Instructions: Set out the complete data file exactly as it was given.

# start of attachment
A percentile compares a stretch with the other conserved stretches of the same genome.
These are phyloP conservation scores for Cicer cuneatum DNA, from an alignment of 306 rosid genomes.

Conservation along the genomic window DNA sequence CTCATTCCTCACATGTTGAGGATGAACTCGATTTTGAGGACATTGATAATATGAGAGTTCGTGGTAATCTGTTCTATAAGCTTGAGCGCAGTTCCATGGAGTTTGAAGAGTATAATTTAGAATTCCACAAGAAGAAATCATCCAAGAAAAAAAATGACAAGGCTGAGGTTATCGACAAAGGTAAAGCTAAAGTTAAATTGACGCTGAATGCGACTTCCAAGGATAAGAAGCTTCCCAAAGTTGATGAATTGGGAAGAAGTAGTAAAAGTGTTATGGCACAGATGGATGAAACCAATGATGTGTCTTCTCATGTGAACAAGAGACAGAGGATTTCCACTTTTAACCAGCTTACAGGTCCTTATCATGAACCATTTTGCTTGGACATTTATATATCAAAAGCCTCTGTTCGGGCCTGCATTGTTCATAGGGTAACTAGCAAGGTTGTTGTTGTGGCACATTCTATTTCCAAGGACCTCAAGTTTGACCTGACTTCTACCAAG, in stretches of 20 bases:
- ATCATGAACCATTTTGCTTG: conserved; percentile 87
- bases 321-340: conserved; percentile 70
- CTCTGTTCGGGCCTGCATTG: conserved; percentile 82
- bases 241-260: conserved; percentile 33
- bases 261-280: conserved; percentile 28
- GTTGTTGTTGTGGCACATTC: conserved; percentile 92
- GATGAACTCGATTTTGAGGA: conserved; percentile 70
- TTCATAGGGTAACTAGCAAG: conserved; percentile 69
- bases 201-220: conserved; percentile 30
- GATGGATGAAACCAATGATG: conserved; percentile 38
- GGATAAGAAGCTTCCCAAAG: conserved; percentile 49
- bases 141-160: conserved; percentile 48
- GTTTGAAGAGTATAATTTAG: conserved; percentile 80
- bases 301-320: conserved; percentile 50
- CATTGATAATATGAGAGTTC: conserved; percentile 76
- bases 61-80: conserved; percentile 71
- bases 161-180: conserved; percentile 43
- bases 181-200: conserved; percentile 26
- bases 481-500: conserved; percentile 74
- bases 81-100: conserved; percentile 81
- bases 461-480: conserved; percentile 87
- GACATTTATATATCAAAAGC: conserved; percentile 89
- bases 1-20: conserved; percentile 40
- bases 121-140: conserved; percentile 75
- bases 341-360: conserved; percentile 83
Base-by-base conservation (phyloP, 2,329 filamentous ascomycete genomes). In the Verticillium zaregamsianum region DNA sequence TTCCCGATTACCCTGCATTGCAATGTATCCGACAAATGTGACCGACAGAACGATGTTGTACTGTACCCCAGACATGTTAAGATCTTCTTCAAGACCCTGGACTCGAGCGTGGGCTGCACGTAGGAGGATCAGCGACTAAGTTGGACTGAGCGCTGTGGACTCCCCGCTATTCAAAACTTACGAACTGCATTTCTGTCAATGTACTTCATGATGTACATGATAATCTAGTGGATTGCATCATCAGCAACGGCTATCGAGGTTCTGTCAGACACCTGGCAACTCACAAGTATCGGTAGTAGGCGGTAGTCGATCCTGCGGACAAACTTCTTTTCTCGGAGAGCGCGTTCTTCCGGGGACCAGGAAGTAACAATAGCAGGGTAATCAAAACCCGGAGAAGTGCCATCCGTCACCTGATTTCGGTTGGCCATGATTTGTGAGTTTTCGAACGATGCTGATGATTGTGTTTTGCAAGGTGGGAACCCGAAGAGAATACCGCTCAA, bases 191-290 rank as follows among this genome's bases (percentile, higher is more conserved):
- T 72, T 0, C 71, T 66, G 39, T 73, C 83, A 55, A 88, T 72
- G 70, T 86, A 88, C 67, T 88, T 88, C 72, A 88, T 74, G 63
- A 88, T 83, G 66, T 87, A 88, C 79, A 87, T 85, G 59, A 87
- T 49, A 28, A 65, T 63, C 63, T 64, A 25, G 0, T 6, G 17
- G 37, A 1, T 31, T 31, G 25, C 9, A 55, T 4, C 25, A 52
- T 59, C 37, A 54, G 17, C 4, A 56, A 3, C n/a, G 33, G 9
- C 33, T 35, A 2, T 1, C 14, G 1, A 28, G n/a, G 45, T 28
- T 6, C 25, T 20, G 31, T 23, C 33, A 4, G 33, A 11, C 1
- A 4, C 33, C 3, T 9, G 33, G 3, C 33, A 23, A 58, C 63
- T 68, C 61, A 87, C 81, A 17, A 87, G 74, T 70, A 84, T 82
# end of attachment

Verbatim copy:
A percentile compares a stretch with the other conserved stretches of the same genome.
These are phyloP conservation scores for Cicer cuneatum DNA, from an alignment of 306 rosid genomes.

Conservation along the genomic window DNA sequence CTCATTCCTCACATGTTGAGGATGAACTCGATTTTGAGGACATTGATAATATGAGAGTTCGTGGTAATCTGTTCTATAAGCTTGAGCGCAGTTCCATGGAGTTTGAAGAGTATAATTTAGAATTCCACAAGAAGAAATCATCCAAGAAAAAAAATGACAAGGCTGAGGTTATCGACAAAGGTAAAGCTAAAGTTAAATTGACGCTGAATGCGACTTCCAAGGATAAGAAGCTTCCCAAAGTTGATGAATTGGGAAGAAGTAGTAAAAGTGTTATGGCACAGATGGATGAAACCAATGATGTGTCTTCTCATGTGAACAAGAGACAGAGGATTTCCACTTTTAACCAGCTTACAGGTCCTTATCATGAACCATTTTGCTTGGACATTTATATATCAAAAGCCTCTGTTCGGGCCTGCATTGTTCATAGGGTAACTAGCAAGGTTGTTGTTGTGGCACATTCTATTTCCAAGGACCTCAAGTTTGACCTGACTTCTACCAAG, in stretches of 20 bases:
- ATCATGAACCATTTTGCTTG: conserved; percentile 87
- bases 321-340: conserved; percentile 70
- CTCTGTTCGGGCCTGCATTG: conserved; percentile 82
- bases 241-260: conserved; percentile 33
- bases 261-280: conserved; percentile 28
- GTTGTTGTTGTGGCACATTC: conserved; percentile 92
- GATGAACTCGATTTTGAGGA: conserved; percentile 70
- TTCATAGGGTAACTAGCAAG: conserved; percentile 69
- bases 201-220: conserved; percentile 30
- GATGGATGAAACCAATGATG: conserved; percentile 38
- GGATAAGAAGCTTCCCAAAG: conserved; percentile 49
- bases 141-160: conserved; percentile 48
- GTTTGAAGAGTATAATTTAG: conserved; percentile 80
- bases 301-320: conserved; percentile 50
- CATTGATAATATGAGAGTTC: conserved; percentile 76
- bases 61-80: conserved; percentile 71
- bases 161-180: conserved; percentile 43
- bases 181-200: conserved; percentile 26
- bases 481-500: conserved; percentile 74
- bases 81-100: conserved; percentile 81
- bases 461-480: conserved; percentile 87
- GACATTTATATATCAAAAGC: conserved; percentile 89
- bases 1-20: conserved; percentile 40
- bases 121-140: conserved; percentile 75
- bases 341-360: conserved; percentile 83
Base-by-base conservation (phyloP, 2,329 filamentous ascomycete genomes). In the Verticillium zaregamsianum region DNA sequence TTCCCGATTACCCTGCATTGCAATGTATCCGACAAATGTGACCGACAGAACGATGTTGTACTGTACCCCAGACATGTTAAGATCTTCTTCAAGACCCTGGACTCGAGCGTGGGCTGCACGTAGGAGGATCAGCGACTAAGTTGGACTGAGCGCTGTGGACTCCCCGCTATTCAAAACTTACGAACTGCATTTCTGTCAATGTACTTCATGATGTACATGATAATCTAGTGGATTGCATCATCAGCAACGGCTATCGAGGTTCTGTCAGACACCTGGCAACTCACAAGTATCGGTAGTAGGCGGTAGTCGATCCTGCGGACAAACTTCTTTTCTCGGAGAGCGCGTTCTTCCGGGGACCAGGAAGTAACAATAGCAGGGTAATCAAAACCCGGAGAAGTGCCATCCGTCACCTGATTTCGGTTGGCCATGATTTGTGAGTTTTCGAACGATGCTGATGATTGTGTTTTGCAAGGTGGGAACCCGAAGAGAATACCGCTCAA, bases 191-290 rank as follows among this genome's bases (percentile, higher is more conserved):
- T 72, T 0, C 71, T 66, G 39, T 73, C 83, A 55, A 88, T 72
- G 70, T 86, A 88, C 67, T 88, T 88, C 72, A 88, T 74, G 63
- A 88, T 83, G 66, T 87, A 88, C 79, A 87, T 85, G 59, A 87
- T 49, A 28, A 65, T 63, C 63, T 64, A 25, G 0, T 6, G 17
- G 37, A 1, T 31, T 31, G 25, C 9, A 55, T 4, C 25, A 52
- T 59, C 37, A 54, G 17, C 4, A 56, A 3, C n/a, G 33, G 9
- C 33, T 35, A 2, T 1, C 14, G 1, A 28, G n/a, G 45, T 28
- T 6, C 25, T 20, G 31, T 23, C 33, A 4, G 33, A 11, C 1
- A 4, C 33, C 3, T 9, G 33, G 3, C 33, A 23, A 58, C 63
- T 68, C 61, A 87, C 81, A 17, A 87, G 74, T 70, A 84, T 82